EPA finds no risk to fracked drinking water

2015-06-04 21:19

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Washington - Fracking has not led to widespread, systemic pollution of drinking water, the US Environmental Protection Agency said on Thursday in a long-awaited study, though it warned that certain drilling activities could pose potential risks.

The study, five years in the making, found some drinking water vulnerabilities to hydraulic fracturing, such as where supplies were scarce and where fracturing took place directly into underground drinking water sources, but overall saw little impact from the drilling technique.

In its review of data sources "available to the agency," the EPA study, requested by Congress, found specific instances where fracking affected water sources but found that they were small relative to the overall number of fracking sites around the United States.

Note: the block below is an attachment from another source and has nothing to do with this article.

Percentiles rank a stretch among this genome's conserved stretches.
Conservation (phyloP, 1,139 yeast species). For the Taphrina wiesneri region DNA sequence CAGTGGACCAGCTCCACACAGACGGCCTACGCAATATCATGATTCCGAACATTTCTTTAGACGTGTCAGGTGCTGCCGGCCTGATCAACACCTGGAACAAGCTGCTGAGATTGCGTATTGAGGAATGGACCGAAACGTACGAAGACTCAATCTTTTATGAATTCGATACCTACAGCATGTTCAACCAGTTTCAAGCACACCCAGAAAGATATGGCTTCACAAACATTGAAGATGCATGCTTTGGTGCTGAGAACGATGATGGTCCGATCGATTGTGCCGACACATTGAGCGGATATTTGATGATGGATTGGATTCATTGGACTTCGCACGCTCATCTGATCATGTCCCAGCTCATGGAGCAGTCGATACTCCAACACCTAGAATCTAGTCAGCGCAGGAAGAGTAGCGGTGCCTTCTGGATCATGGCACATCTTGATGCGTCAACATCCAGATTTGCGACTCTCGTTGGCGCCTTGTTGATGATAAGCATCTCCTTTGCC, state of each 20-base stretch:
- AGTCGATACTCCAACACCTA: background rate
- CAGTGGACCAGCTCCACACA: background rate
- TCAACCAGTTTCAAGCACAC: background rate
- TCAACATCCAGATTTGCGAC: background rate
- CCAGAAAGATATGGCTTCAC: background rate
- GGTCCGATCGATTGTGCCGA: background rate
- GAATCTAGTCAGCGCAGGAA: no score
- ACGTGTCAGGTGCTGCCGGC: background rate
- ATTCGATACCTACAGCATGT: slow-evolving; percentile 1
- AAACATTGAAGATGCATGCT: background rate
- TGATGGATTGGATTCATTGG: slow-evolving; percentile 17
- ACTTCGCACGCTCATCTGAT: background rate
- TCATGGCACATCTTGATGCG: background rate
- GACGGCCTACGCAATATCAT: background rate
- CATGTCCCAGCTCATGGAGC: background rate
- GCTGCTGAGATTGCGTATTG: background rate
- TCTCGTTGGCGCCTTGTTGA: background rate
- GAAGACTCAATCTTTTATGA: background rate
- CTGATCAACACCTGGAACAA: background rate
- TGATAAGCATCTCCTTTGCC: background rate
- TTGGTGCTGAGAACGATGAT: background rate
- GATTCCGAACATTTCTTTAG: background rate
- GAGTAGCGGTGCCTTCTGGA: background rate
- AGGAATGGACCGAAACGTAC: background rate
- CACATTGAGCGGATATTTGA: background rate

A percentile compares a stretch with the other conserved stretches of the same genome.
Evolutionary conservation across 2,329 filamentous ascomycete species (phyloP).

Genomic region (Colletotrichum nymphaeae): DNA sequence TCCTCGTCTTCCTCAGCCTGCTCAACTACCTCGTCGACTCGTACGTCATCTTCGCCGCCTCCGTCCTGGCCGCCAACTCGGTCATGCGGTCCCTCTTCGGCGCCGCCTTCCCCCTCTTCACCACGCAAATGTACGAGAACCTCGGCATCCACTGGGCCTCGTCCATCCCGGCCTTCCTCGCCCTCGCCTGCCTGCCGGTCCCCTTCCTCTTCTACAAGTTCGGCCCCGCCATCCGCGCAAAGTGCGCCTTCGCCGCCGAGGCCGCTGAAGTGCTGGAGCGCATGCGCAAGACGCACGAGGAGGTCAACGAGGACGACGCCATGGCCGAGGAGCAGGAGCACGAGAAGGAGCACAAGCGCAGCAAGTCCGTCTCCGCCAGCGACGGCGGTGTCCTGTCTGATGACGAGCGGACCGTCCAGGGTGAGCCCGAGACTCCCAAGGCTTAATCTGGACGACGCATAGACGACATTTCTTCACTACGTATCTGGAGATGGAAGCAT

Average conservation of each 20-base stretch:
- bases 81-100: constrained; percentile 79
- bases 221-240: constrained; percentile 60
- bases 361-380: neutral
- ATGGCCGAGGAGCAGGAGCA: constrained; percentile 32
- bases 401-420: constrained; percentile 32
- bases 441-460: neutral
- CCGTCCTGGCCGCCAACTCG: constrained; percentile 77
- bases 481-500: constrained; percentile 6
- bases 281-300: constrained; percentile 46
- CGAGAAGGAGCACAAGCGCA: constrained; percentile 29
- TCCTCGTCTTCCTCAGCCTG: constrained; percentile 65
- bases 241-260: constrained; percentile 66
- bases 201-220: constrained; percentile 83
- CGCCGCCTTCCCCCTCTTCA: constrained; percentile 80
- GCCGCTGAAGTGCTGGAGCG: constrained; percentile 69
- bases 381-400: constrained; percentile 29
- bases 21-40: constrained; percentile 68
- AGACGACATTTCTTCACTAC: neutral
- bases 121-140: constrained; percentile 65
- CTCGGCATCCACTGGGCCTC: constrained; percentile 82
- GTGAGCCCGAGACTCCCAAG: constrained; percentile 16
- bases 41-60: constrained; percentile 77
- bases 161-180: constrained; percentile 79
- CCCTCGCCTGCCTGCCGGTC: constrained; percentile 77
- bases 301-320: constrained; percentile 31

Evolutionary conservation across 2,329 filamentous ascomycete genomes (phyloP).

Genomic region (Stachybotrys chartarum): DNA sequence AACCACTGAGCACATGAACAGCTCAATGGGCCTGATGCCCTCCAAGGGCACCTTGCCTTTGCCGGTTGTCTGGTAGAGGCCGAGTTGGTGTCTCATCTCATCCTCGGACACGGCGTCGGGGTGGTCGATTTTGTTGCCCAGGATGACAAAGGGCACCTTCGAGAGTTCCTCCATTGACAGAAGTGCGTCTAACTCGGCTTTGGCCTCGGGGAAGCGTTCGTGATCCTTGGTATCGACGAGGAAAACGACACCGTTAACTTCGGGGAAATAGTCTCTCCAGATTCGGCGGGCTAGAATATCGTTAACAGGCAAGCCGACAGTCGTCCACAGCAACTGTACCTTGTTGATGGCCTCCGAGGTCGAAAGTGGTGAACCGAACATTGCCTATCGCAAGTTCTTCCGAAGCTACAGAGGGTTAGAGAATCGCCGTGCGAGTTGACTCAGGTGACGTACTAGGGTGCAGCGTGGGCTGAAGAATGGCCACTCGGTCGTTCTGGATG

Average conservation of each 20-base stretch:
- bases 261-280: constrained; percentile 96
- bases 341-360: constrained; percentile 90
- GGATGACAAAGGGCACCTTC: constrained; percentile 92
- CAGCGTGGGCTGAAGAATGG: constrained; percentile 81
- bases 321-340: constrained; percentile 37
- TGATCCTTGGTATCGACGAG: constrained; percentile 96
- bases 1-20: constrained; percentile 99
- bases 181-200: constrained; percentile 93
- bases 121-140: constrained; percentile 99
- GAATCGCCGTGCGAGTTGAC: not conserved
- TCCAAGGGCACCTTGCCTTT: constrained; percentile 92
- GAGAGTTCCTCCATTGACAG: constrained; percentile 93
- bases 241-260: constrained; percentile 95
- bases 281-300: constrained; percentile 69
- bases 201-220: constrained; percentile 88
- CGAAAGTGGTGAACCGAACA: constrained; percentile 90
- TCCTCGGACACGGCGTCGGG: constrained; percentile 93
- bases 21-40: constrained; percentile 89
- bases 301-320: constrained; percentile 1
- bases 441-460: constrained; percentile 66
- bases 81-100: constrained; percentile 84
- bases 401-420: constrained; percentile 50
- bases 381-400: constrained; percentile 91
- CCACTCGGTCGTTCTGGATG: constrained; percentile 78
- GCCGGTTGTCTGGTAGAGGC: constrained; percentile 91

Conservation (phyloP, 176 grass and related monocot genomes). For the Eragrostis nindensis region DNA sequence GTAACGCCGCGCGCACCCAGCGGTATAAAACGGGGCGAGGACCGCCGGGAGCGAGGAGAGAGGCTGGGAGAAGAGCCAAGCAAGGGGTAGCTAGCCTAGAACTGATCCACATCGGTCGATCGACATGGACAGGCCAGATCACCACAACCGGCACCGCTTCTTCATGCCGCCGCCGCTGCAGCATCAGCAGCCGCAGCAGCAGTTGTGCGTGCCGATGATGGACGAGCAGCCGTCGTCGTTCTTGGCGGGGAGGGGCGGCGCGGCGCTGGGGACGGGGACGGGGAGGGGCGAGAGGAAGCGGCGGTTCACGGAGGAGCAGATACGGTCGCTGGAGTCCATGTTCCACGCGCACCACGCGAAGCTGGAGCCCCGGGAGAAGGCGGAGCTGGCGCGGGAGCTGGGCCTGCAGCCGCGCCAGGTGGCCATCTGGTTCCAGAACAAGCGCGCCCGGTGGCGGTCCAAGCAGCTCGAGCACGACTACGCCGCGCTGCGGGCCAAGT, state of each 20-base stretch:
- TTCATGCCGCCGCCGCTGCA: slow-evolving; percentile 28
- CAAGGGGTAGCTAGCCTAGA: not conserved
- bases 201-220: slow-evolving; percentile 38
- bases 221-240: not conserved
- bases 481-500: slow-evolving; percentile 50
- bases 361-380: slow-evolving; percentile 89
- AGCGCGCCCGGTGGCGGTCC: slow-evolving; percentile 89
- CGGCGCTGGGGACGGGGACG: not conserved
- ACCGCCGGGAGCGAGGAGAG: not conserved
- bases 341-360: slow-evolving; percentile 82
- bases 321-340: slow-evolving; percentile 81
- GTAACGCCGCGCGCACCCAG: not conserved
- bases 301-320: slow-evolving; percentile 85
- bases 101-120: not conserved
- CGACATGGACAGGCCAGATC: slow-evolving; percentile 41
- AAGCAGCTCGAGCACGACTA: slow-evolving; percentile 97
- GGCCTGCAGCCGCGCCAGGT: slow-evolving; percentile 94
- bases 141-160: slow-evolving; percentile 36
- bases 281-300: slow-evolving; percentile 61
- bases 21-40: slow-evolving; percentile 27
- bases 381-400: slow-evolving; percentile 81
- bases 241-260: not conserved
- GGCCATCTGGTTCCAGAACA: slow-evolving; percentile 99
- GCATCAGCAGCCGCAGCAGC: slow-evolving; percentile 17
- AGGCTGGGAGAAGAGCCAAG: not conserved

"EPA's draft assessment will give state regulators, tribes and local communities and industry around the country a critical resource to identify how best to protect public health and their drinking water resources," Dr Thomas Burke, EPA's science advisor and deputy assistant administrator of EPA's Office of Research and Development, said in a statement.

Other vulnerabilities to water supplies can occur in inadequately cased or cemented wells which result in migration of gases and liquids underground, and when inadequately treated wastewater is discharged into the resource, the statement said.

The draft study will undergo external review by the public and the agency's Science Advisory Board and is due to be finalized by next year.

Read more on:    epa  |  fracking  |  water

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